ST PETERSBURG, FL - SEPTEMBER 27: Miguel Andujar #41 of the New York Yankees hits a three-run homer in the first inning against the Tampa Bay Rays on September 27, 2018 at Tropicana Field in St Petersburg, Florida.
(Photo by Julio Aguilar/Getty Images)

The New York Yankees are looking for a place to play Miguel Andujar after he lost his third base job. First up is the outfield. 

Spring training is almost here, which means most of the New York Yankees‘ players are already down in Florida working on their game. Miguel Andujar is no different.

Coming back from a serious injury Andujar is looking for a place to play. He lost his job at third base when Gio Urshela broke out in 2019, leaving him without a home defensively. In response, the Yankees promised to work him out at first base and in the outfield.

The work in the outfield has already begun.

It’s hard to tell from this angle how well Andujar is reading the ball. He seems to be struggling in the first video when he takes a while to break and then hesitates at one point, but gets to the ball.

The second video he’s better, but still has a later jump then one would probably want based on where he catches the ball.

In the last video, he looks much more comfortable, but it’s a pop fly. He should look comfortable catching a pop fly, it’s the easiest play in the outfield.

Some have questions about whether or not Andujar has the athleticism to play in the outfield. As a prospect, he was given a 40 or 45 for his speed tool depending on the scout. He’s been faster at the major league level.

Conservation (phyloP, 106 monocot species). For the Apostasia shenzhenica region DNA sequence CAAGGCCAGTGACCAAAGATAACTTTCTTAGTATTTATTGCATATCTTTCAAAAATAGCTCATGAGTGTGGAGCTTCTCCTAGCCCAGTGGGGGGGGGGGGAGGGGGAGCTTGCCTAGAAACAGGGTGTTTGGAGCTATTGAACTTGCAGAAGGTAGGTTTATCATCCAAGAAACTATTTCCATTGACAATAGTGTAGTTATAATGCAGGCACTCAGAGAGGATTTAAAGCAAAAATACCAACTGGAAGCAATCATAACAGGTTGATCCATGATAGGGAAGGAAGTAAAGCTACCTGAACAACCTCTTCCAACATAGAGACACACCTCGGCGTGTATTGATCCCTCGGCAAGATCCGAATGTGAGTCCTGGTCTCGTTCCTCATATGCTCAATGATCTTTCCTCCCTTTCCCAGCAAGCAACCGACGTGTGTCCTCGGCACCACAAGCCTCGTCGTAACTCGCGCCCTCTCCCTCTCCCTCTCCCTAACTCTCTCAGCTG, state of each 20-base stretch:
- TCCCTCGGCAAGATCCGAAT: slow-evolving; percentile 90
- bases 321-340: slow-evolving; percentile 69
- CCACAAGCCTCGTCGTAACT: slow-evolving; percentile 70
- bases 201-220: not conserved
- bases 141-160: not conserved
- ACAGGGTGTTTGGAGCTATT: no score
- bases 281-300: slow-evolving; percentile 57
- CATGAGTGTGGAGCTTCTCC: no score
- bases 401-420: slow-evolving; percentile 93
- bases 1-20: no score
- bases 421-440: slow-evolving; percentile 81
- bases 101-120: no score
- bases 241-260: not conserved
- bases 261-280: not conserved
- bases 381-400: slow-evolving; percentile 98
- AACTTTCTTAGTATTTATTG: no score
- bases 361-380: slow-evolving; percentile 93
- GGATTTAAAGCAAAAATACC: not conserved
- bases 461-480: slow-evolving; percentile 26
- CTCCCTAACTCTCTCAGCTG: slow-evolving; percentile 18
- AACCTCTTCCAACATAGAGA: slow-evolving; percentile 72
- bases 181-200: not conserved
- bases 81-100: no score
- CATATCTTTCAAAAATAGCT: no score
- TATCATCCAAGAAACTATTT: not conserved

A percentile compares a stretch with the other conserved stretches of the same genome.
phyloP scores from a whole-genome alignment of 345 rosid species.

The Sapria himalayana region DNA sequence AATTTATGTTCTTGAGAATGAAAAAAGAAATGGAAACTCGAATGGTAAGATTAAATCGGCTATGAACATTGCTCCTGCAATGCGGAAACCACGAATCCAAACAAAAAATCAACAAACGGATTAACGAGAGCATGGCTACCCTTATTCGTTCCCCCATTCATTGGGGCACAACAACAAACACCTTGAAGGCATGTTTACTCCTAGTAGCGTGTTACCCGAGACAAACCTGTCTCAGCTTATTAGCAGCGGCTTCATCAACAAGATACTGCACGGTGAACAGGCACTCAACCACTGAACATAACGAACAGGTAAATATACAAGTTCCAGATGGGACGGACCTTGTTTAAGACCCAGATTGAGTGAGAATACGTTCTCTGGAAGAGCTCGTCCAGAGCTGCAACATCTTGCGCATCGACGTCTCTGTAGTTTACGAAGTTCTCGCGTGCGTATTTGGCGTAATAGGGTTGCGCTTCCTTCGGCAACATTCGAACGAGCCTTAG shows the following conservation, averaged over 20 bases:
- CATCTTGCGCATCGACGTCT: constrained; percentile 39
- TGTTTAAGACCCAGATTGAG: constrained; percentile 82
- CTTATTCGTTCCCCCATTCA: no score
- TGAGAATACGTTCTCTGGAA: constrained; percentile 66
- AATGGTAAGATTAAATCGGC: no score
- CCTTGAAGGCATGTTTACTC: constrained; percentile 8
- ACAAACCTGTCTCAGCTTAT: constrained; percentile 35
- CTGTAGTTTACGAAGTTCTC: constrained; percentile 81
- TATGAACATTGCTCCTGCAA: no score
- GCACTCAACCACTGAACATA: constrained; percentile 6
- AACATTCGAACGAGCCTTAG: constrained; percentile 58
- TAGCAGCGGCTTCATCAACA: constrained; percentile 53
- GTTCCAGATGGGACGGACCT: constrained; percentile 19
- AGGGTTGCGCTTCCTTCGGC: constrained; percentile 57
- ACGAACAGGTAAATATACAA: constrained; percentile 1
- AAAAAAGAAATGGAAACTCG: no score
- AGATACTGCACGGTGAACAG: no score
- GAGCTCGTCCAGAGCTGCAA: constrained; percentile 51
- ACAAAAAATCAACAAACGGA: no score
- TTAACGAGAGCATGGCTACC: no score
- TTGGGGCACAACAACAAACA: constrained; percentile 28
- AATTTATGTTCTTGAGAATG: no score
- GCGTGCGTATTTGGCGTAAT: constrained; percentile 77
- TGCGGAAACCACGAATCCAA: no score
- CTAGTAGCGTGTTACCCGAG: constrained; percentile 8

In 2019, Andujar’s top sprint speed was 28.1 MPH. That’s equivalent to Bryan Reynolds, Randal Grichuk and David Dahl. He was faster than guys like Ketel Marte and Mike Tauchman.

He was a bit slower in 2018 with a top speed of 27.8 MPH. Even that would be acceptable. That was equivalent to Marcell Ozuna, Giancarlo Stanton, Corey Dickerson and Gregory Polanco.

It’s clear that Andujar has the speed to play the position. He isn’t going to be out there playing CF with his speed, but it should be adequate for LF. The biggest issue is his reaction time.

Andujar showcased less-than-stellar reaction at third base. It made him one of the worst defensive 3B in baseball, in 2018. That will only be worse in the outfield. Some outfielders can make up for that lack of reaction-type athleticism with their speed; Andujar can’t.

It’ll be interesting to see how he adapts to playing in the outfield as spring training wears on. It could be his ticket back onto the field.

A contributor here at I'm a former graduate student at Loyola University Chicago here I earned my MA in History. I'm an avid Mets, Jets, Knicks, and Rangers fan. I am also a prodigious prospect nerd and do in-depth statistical analysis.